June 15, 2024
New Delhi

How to Withdraw Mutual Funds Before The Locking Period

A mutual fund is a type of investment instrument where a lot of participants pool their funds to generate returns on their initial investments over a period of time. A fund manager also referred to as a portfolio manager, is responsible for overseeing this group of funds. His or her responsibility is to invest the corpus in various securities, including bonds, stocks, gold, and other assets, with the goal of generating prospective returns. The fund manager splits the gains (or losses) on the investment according to the investor’s individual contributions to the fund.

In other words, a Mutual Fund is a professionally managed investment program, typically run by an Asset Management Company, that gathers a group of investors and invests their collected money. It is a type of business where the collected money from a lot of individuals is invested in stocks, bonds, and other types of short-term debt. The agent, or AMC, purchases shares in the stock market on behalf of owners of mutual funds. And in return, every shareholder gets a portion of the amount as a profit, which is produced by his invested funds.

Fund managers, who have knowledge and experience in analyzing and managing investments, are responsible for managing mutual funds. According to the objective of mutual fund investment, the money received from investors is invested in various financial assets, including stocks, bonds, and other assets. The fund manager is in charge of several tasks, including identifying where and when to invest.

The mutual fund business in India has been supported by SEBI (Securities and Exchange Board of India), the country’s capital markets regulator, by developing a structure that benefits all parties involved, including investors and mutual fund sponsors. Periodically, new regulations are passed that enhance performance, draw in investment, and foster expansion.

What is a Lock-in Period in Mutual Funds?

The lock-in period is the duration for which the investment or the invested money cannot be sold, redeemed, or withdrawn. There are mainly two types of investment schemes in reference to lock-in periods:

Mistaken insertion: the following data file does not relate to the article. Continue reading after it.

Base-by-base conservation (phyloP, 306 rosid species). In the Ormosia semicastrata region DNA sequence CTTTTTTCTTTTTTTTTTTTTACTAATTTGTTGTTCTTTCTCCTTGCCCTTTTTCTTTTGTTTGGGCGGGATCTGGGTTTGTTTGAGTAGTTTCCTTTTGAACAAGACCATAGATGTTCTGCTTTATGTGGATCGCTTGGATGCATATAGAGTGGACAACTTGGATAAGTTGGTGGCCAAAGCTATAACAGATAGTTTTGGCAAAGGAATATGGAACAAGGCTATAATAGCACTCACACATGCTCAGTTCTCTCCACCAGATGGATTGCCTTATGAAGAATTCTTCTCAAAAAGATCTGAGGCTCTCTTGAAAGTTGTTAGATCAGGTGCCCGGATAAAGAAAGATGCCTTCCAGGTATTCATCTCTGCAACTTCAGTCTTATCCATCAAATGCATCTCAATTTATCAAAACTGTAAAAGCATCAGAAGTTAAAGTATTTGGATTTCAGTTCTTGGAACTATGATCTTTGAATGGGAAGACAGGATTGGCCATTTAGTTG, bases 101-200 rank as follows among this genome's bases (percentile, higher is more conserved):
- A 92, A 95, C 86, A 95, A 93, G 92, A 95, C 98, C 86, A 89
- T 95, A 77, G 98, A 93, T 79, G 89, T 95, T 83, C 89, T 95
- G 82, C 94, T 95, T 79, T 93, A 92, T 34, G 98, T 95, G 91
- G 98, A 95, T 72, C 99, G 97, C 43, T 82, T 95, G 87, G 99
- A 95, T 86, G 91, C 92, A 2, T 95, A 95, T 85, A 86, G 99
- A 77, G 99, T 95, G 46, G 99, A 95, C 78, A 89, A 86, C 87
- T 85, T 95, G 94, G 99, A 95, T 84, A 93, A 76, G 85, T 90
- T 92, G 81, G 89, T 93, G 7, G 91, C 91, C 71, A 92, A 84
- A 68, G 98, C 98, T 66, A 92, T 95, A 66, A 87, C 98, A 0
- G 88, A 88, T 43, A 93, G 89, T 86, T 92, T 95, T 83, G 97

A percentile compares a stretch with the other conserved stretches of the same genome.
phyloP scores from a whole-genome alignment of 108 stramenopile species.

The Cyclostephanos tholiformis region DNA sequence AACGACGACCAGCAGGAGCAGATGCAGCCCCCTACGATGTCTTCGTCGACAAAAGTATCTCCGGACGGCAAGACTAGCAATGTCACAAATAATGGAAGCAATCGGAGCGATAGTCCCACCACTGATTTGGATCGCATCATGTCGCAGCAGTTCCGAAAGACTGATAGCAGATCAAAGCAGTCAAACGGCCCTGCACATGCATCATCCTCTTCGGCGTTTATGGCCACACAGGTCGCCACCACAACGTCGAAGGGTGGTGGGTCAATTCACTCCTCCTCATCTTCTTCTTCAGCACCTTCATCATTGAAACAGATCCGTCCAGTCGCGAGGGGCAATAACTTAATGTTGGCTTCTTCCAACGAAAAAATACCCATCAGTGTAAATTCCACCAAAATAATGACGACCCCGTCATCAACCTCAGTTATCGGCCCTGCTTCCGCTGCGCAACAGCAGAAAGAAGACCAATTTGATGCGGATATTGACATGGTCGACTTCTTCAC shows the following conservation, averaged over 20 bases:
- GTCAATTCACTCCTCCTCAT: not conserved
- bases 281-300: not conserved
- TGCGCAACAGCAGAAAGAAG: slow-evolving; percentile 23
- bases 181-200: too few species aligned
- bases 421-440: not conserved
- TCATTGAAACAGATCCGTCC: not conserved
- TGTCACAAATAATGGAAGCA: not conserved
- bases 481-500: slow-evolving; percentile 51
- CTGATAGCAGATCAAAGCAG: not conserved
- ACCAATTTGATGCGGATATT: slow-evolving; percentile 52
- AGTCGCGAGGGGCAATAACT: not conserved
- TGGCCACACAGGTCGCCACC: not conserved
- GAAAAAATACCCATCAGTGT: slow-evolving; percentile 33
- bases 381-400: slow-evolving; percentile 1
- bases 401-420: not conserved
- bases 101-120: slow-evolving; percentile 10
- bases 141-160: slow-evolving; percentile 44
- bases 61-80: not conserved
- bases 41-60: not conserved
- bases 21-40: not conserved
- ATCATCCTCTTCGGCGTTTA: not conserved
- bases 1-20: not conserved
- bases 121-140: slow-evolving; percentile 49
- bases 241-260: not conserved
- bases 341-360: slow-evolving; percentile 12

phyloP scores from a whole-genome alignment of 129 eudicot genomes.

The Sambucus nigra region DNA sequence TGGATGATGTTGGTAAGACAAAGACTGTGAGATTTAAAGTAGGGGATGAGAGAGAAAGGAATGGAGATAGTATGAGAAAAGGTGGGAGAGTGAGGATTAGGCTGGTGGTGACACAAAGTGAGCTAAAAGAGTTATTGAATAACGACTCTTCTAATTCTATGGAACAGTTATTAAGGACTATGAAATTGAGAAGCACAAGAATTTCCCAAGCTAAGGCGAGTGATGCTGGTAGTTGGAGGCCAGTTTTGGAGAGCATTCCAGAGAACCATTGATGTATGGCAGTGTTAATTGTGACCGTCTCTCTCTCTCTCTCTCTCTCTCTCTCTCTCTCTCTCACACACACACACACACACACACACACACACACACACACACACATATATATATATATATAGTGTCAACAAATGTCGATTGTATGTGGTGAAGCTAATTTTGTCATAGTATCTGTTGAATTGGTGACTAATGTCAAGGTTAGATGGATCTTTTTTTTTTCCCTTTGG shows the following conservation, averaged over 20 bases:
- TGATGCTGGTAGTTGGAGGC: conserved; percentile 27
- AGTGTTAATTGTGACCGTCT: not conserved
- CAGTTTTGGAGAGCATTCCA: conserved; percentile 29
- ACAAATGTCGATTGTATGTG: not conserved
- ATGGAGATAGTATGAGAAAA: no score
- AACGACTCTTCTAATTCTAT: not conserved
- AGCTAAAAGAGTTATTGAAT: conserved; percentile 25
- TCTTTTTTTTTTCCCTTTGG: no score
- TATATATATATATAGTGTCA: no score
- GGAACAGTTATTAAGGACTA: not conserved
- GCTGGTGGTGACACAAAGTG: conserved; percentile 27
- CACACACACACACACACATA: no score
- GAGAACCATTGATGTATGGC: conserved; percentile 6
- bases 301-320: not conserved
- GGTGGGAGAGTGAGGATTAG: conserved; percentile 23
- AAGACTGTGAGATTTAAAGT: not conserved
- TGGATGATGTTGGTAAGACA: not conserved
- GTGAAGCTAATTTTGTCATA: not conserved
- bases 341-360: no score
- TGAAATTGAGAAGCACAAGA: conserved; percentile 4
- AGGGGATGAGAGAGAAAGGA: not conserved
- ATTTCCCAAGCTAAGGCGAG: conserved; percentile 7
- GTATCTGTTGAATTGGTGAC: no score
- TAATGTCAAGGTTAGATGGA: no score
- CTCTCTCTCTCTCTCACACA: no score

• Open-ended schemes: If any investment is made under this type of scheme, the investors do not have any lock-in period, which means they can redeem or exit from the investment whenever they feel the need.
  • Closed-ended schemes: Closed-ended investments have a lock-in duration of three to five years. This means that you are unable to withdraw funds from these plans before the completion of the lock-in.

By “lock-in period,” we mean that investors are unable to withdraw their investment units before a specific date. During the mutual fund lock-in period, the investor is not permitted to totally or partially withdraw or redeem the deposited amount or the assigned units. Closed funds are mutual funds with a lock-in period.

A lock-in period of three years is typically included with close-ended mutual funds. While the Equity-Linked Saving Scheme (ELSS) has a lock-in period that is applicable to both SIP and lump-sum investments, While you must pay an exit load in order to sell the other open-ended mutual funds within a year that has no lock-in period,

The investment term of a fund or investment is not necessarily the same as its lock-in period. The length of the investment may exceed the lock-in term.

Private equity IPOs, hedge funds, some mutual funds, etc. frequently have lock-in periods. But the lock-in period is not the only time that investors should wait to withdraw their money. When the lock-in period is over, they must assess the fund’s performance and choose whether to keep the money invested or redeem it.

The Importance Of The Lock-in Period in Mutual Funds

The lock-in period of a mutual fund is important for preventing investors from trading units at the last minute. Sticking with a mutual fund investment for a longer time allows investors to reap the greatest rewards.

The stabilization of mutual funds is also essential. Otherwise, frequent changes to the fund’s unit size or composition could have an impact on returns. Because of the hasty selling within a short period of time, this may also cause liquidity problems.

To keep their clients for an extended length of time and to prevent too frequent sales and redemptions of the funds, mutual fund houses set a certain lock-in term. In order to receive maximum benefit from equity investments and have a duty to hold onto their investments for the long term, this is in their best interest.

Advantages of Investing in Mutual Funds